Toys ‘R’ Us may have just turned down an almost $900 million buyout from Isaac Larian, the CEO of MGA Entertainment Inc, according to someone close to the matter. If the rejection is real, the one-time toy store titan would be turning the offer down in favor of continuing to liquidate all their assets in the U.S. and U.K. while pursuing a more stable business in the rest of Europe and Asia.
Since Toys ‘R’ Us announced its bankruptcy last month, Larian, whose MGA Entertainment is behind L.O.L Surprise, Little Tikes, and Bratz, has insisted that the retailer’s closure would be bad for the toy business at large. In an effort to save the retailer, Larian even launched a crowdfunding effort with a goal of $1 billion. He also planned to raise an initial contribution of $200 million with the hopes that regular people who wanted to save the company would contribute the other $800 million.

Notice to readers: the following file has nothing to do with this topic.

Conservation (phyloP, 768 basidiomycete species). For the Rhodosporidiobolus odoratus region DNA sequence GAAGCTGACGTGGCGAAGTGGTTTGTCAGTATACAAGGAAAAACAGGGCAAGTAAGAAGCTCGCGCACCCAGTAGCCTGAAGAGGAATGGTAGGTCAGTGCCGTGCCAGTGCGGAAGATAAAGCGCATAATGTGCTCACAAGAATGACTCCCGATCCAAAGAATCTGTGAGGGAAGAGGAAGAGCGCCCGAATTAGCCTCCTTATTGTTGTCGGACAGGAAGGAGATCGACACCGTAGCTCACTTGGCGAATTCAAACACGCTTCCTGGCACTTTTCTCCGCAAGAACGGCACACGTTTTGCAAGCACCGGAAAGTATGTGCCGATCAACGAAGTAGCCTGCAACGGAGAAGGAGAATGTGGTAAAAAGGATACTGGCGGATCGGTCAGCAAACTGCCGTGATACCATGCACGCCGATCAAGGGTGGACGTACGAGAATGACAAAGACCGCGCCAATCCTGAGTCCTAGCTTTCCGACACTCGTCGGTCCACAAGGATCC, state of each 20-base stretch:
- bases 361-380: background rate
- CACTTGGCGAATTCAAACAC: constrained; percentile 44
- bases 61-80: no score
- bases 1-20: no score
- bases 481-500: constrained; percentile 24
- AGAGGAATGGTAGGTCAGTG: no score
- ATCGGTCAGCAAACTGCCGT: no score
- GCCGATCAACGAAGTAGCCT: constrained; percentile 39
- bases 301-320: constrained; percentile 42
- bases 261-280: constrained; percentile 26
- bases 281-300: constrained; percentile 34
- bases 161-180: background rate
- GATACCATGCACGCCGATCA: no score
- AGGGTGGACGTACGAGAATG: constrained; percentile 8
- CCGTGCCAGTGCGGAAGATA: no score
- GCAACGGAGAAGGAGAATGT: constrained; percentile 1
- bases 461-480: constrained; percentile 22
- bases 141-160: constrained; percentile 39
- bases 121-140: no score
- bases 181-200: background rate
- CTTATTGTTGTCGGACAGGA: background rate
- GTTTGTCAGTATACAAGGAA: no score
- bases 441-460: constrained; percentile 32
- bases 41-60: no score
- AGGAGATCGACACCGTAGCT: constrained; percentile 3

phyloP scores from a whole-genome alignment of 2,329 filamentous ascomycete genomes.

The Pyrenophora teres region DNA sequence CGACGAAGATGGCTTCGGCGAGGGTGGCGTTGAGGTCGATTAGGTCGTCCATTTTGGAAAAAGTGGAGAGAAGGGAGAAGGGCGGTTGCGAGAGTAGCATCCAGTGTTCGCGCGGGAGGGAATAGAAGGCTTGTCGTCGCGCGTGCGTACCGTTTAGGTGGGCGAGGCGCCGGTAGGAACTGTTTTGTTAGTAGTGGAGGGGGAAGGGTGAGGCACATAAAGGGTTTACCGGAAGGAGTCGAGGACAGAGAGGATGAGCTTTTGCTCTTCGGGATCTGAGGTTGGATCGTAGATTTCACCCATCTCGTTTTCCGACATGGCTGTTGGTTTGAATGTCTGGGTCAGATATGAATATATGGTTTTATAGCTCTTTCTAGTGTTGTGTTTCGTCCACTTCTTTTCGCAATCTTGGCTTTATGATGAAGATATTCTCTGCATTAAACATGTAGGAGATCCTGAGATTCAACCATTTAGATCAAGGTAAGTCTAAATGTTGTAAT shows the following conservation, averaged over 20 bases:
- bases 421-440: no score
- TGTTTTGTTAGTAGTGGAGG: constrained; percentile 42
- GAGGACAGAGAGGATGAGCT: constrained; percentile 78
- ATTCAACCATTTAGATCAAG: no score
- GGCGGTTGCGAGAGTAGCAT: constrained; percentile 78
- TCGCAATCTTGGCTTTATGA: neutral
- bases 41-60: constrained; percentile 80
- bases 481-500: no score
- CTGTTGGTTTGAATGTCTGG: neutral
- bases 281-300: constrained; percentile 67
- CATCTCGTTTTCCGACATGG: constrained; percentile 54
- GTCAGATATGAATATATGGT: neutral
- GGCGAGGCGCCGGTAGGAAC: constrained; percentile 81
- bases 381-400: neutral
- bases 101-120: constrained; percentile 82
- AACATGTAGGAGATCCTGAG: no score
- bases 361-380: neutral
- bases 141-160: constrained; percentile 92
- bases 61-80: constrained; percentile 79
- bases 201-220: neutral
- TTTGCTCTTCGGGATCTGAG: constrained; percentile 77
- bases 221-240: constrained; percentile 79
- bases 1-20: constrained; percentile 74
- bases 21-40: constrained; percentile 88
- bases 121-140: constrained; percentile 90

Larian’s GoFundMe page is still up, though he ultimately ended up offering $615 million for a majority of Toys ‘R’ Us’ stateside locations and $215 million for their Canadian properties. He’s reportedly not heard anything about the rejection but noted in a statement emailed to The Record, that it would be “very disappointing,” if the company truly turned down his offer.
“It is our hope and expectation that we can continue to participate in the bid process, so we can keep fighting to save Toys ’R Us,”Larian said in the rest of the statement. “We feel confident that we submitted a fair valuation of the company’s US assets in an effort to save the business and over 130,000 domestic jobs.”
It’s not clear why Toys ‘R’ Us may have ultimately rejected Larian’s offer, but as an attorney representing the company noted in court, Toys ‘R’ Us has received several bids exceeding $1 billion to purchase an 85 percent stake in its Asian business. Using Physical locations to compete with the likes of Amazon and other online retailers is already a challenge, but Amazon isn’t quite as popular abroad as it is in the U.S. That being said, taking something in the vein of $1 billion to avoid competing in a more difficult marketplace sounds like a winning proposition for a company that has already filed bankruptcy.